The grand opening ceremony of South Main Apartments in Waterbury was well attended Wednesday. Governor Peter Shumlin was present to congratulate Waterbury on the community’s resilience and recovery following the devastation of Tropical Storm Irene four years ago.
“As we approach the fourth anniversary of Tropical Storm Irene, it’s important to mark our progress,” said Governor Shumlin. “These long term recovery projects are the result of years of hard work and are restoring much needed affordable housing and services for children and families.”
Governor Shumlin praised the important partnership between local, state and federal government agencies that make projects like South Main Apartments possible. Housing Vermont President Nancy Owens agreed, saying “State government from the Governor on down was instrumental in helping us make this happen. We thank ACCD, the Department of Building and General Services, the Vermont Housing and Conservation Board and the Vermont Housing Finance Agency for their support.”
A family of South Main residents was presented keys to their new apartment by Governor Shumlin himself.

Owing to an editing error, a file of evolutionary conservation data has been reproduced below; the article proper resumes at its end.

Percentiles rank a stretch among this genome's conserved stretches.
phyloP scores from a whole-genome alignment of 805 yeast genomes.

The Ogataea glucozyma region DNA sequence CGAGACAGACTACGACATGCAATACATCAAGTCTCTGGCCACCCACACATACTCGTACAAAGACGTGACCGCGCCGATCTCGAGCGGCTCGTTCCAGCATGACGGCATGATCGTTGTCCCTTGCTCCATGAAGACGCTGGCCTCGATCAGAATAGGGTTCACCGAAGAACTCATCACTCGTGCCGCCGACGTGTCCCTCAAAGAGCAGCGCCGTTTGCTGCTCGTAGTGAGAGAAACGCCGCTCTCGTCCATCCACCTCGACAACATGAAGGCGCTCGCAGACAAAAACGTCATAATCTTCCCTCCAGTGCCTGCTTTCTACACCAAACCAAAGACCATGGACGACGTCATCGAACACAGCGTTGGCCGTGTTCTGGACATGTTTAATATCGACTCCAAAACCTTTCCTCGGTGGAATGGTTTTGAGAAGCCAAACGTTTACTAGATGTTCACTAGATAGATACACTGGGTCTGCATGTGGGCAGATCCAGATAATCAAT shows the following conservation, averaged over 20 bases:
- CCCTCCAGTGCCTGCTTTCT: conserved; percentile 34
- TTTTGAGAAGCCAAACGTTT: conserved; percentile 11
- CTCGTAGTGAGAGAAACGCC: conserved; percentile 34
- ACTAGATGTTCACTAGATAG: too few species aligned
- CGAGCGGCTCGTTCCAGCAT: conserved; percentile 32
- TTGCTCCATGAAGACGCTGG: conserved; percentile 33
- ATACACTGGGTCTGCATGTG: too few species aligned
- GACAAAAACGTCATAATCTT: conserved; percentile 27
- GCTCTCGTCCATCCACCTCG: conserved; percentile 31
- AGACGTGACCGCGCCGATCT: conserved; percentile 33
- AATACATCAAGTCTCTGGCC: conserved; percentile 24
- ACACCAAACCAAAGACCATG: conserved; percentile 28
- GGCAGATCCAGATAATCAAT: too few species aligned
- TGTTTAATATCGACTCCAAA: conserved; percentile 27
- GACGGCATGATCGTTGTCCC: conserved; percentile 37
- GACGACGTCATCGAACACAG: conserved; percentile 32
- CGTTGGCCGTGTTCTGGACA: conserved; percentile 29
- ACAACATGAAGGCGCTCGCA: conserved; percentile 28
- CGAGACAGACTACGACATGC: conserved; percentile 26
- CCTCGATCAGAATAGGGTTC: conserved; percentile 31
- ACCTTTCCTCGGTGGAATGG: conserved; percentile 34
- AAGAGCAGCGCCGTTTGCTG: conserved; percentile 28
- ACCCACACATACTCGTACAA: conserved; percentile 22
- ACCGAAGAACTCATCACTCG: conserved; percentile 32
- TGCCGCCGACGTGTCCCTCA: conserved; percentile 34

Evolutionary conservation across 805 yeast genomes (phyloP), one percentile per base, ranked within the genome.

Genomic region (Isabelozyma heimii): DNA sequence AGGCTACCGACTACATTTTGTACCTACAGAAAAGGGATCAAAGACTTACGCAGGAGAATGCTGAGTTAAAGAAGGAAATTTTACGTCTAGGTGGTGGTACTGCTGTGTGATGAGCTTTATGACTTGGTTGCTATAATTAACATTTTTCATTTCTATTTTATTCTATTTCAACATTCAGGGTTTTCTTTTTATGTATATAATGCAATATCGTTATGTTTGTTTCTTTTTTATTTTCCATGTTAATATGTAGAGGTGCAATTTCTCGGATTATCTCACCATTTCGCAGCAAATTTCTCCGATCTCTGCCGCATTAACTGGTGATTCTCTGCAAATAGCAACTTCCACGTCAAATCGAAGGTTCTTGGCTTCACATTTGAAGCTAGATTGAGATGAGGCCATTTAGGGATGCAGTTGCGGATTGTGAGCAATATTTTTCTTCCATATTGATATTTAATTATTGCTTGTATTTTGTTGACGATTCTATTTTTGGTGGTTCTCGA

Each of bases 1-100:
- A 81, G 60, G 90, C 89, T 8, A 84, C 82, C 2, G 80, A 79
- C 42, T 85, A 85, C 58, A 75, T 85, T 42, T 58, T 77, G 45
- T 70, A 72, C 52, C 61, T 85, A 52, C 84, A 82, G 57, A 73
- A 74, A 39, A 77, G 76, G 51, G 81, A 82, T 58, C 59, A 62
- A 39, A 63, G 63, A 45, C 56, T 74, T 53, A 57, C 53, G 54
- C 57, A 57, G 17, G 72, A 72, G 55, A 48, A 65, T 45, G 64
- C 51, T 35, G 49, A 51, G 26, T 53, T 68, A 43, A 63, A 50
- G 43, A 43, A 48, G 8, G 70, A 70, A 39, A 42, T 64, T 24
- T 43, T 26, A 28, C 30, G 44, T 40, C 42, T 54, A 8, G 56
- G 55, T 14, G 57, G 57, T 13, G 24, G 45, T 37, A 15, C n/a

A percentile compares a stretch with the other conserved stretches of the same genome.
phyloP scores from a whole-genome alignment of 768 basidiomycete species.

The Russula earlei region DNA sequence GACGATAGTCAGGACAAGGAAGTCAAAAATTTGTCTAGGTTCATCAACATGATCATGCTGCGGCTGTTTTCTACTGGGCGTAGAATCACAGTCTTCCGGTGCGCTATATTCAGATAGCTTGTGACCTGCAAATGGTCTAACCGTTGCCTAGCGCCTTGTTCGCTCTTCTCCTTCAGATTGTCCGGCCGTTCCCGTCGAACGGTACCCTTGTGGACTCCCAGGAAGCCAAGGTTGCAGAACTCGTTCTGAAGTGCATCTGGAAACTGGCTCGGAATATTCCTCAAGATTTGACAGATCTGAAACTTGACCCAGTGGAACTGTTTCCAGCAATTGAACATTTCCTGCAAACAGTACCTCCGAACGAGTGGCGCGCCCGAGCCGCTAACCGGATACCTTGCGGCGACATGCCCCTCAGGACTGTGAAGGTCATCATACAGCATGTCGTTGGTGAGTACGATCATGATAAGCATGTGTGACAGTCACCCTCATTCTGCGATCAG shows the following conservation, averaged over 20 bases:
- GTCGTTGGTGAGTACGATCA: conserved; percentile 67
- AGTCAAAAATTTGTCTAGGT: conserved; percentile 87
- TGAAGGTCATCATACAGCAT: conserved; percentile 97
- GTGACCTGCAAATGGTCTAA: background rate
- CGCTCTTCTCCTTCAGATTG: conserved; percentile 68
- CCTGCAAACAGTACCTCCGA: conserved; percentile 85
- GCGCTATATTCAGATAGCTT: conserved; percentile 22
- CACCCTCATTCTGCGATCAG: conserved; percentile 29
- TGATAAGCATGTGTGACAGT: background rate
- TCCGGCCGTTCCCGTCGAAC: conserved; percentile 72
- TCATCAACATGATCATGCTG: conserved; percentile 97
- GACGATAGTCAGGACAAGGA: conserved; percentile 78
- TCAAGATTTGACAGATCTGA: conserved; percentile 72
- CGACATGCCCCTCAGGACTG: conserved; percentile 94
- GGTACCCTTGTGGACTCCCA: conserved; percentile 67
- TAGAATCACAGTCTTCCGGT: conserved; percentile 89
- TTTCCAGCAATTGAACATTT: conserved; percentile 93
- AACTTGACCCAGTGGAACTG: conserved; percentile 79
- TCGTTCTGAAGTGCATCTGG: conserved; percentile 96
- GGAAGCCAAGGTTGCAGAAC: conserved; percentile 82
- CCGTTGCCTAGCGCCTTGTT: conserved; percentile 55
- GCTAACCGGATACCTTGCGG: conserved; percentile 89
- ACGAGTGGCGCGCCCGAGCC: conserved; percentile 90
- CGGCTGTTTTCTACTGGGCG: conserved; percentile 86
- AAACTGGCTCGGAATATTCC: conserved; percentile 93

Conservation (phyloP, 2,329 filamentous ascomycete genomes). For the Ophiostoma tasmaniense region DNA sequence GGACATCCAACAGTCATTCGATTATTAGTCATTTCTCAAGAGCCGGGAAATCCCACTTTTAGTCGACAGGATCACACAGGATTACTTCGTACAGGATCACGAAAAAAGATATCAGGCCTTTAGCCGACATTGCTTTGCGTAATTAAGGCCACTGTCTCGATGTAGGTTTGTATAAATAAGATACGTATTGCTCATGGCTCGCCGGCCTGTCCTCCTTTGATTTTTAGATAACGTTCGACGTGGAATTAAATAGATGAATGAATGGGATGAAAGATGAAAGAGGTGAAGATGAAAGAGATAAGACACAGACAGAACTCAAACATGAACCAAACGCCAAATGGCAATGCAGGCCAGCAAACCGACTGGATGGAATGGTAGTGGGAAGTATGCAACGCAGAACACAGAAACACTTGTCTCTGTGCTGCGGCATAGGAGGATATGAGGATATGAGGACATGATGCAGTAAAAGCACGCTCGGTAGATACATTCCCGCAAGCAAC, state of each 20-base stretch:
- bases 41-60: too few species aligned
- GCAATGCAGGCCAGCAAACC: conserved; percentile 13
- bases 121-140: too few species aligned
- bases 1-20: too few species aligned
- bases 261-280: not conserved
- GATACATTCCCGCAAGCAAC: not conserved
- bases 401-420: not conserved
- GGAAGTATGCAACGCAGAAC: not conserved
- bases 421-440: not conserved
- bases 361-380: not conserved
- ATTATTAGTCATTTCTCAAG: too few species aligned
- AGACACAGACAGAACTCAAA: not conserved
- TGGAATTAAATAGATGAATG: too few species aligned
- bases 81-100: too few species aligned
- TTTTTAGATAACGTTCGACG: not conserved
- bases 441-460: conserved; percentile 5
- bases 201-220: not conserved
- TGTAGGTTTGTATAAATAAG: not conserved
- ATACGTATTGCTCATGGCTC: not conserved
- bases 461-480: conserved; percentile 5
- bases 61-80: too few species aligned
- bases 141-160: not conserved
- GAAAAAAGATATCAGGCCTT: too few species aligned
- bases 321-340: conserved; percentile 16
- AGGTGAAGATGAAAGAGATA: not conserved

“The energy unleashed during Irene devastated Waterbury,” said Eileen Peltier, Downstreet’s Executive Director. “But we are here thanks to the outpouring of energy from this community and its supporters. Today, we are delighted to welcome residents to South Main Apartments.”
Also in attendance were State Representative, Waterbury resident and Downstreet Board President Tom Stevens, Deputy Commissioner of Housing and Community Development Jen Hollar, former Chief Irene Recovery Officer Sue Minter, Waterbury Community Planner Steve Lotspeich, and VHCB Executive Director Gus Seelig, all of whom echoed the sentiments of resiliency in the community and the importance of affordable rental units in the heart of Waterbury. Guests were invited to tour the apartments following the ceremony.
On August 28, 2011 Tropical Storm Irene brought torrential downpours of rain and historic flooding to Vermont. The storm stranded thousands behind washed out roads, destroyed dozens of homes, and changed the landscape of Vermont. Waterbury sustained heavy flooding and severe damage, which qualified the town to receive federal funds for recovery and rebuilding. It is, in part, these funds which make the South Main Apartments project possible.
(slider photos courtesy SallyMcCay)
Downstreet and Housing Vermont have renovated the historic portion of Ladd Hall to preserve the historic character of the building. The 1951 addition has been demolished and a new three-story addition, together with the historic Ladd Hall portion, now provides 27 new rental units. The South Main Apartments project is seeking LEED certification through energy efficiency, building envelope and healthy home design.